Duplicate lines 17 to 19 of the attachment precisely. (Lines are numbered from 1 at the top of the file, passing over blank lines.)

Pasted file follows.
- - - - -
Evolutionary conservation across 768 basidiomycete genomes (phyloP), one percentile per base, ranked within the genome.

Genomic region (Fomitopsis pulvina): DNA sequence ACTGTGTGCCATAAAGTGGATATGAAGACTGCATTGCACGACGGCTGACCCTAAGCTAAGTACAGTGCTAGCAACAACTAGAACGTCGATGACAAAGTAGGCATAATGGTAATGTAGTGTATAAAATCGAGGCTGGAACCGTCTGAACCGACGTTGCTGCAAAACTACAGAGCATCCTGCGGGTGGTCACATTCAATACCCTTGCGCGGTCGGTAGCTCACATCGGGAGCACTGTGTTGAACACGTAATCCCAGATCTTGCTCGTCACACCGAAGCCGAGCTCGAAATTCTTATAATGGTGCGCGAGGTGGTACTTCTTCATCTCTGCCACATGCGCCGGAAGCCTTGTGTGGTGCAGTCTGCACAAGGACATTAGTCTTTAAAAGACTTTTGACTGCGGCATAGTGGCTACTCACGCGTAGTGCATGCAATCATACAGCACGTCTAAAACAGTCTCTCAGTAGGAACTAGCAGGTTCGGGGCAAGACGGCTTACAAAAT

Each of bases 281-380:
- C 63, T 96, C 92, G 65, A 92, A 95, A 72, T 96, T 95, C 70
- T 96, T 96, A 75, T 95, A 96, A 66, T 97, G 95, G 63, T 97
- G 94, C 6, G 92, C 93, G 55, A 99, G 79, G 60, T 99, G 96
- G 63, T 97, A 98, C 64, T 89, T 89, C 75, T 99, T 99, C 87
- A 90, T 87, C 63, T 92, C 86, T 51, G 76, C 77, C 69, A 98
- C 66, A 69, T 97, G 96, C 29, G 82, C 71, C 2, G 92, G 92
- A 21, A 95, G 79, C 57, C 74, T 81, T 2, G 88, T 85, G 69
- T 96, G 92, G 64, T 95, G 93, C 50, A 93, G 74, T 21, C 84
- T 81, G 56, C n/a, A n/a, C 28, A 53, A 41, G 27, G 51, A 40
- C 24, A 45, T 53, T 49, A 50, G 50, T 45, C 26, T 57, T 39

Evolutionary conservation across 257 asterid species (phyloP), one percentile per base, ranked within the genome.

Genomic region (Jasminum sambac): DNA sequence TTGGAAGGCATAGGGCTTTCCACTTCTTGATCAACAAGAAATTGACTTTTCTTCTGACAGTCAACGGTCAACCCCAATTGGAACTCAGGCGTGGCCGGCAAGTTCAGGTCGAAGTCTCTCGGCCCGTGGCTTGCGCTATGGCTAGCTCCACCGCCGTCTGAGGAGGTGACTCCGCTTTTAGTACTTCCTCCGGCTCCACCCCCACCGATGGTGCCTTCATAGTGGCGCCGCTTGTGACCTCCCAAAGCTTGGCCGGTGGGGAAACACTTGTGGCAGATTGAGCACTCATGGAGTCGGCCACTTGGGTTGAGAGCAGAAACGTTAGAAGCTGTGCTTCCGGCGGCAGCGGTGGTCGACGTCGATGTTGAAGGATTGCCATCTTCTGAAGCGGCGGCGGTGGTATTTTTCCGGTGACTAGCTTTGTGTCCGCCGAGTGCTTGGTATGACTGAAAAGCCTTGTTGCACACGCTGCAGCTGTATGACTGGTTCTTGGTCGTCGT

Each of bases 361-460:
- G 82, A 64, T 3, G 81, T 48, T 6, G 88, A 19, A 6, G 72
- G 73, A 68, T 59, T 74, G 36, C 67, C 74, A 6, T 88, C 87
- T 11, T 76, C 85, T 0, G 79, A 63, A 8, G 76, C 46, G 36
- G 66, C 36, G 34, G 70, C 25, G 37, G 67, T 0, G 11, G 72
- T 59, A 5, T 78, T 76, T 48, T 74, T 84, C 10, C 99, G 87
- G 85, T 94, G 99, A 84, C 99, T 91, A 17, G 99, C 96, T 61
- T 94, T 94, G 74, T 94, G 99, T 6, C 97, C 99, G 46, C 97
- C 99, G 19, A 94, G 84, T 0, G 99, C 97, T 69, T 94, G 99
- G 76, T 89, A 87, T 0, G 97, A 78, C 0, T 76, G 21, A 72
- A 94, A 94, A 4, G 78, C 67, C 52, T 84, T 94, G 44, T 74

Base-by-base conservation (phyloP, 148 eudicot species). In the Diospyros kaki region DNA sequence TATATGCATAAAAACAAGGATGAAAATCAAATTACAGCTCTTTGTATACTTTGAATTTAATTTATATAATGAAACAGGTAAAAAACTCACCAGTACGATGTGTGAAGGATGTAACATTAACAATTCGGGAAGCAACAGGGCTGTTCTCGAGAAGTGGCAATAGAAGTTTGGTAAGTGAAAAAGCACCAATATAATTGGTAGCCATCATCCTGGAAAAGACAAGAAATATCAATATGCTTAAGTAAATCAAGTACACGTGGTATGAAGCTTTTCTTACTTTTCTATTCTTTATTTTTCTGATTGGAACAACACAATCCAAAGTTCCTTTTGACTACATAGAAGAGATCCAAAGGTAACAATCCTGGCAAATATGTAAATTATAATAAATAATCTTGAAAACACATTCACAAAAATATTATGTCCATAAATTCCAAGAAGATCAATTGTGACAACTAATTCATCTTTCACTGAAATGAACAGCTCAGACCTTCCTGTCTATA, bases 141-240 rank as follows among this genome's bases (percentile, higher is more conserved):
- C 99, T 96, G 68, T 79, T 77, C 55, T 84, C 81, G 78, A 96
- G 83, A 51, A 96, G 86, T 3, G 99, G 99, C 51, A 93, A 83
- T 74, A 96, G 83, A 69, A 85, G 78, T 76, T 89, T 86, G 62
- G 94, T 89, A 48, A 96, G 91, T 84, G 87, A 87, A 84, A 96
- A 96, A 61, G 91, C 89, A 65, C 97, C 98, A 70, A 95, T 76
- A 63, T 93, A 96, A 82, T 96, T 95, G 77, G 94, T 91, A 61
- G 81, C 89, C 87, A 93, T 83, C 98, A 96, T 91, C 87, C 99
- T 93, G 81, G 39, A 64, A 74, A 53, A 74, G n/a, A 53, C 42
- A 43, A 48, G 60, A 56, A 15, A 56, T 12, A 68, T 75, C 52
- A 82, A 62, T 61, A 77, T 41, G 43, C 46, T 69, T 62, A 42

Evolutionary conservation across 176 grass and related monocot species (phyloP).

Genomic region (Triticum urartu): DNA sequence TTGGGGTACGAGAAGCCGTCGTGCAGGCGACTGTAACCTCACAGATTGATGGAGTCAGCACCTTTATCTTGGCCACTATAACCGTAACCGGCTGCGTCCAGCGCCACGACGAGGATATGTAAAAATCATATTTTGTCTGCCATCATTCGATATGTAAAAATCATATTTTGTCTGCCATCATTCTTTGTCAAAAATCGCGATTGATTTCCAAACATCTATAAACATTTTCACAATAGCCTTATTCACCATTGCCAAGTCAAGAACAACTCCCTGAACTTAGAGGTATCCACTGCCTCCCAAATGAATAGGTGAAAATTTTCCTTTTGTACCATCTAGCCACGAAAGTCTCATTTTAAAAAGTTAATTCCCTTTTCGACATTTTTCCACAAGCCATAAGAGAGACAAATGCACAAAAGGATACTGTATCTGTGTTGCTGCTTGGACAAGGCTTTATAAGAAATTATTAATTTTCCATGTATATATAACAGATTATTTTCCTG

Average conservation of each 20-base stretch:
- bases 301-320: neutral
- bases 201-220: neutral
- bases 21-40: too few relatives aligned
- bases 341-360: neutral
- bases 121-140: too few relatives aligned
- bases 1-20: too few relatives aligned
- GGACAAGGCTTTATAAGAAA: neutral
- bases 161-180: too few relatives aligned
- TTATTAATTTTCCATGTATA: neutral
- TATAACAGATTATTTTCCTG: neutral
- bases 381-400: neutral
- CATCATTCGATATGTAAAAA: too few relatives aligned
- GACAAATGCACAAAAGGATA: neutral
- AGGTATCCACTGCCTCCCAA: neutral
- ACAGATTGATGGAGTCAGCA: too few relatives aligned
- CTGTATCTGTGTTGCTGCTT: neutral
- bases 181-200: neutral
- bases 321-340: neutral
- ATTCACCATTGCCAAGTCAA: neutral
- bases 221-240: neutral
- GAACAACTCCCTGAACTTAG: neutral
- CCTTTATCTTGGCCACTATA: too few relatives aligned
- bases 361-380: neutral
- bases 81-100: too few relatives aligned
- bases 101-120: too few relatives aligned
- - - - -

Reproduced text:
- G 82, A 64, T 3, G 81, T 48, T 6, G 88, A 19, A 6, G 72
- G 73, A 68, T 59, T 74, G 36, C 67, C 74, A 6, T 88, C 87
- T 11, T 76, C 85, T 0, G 79, A 63, A 8, G 76, C 46, G 36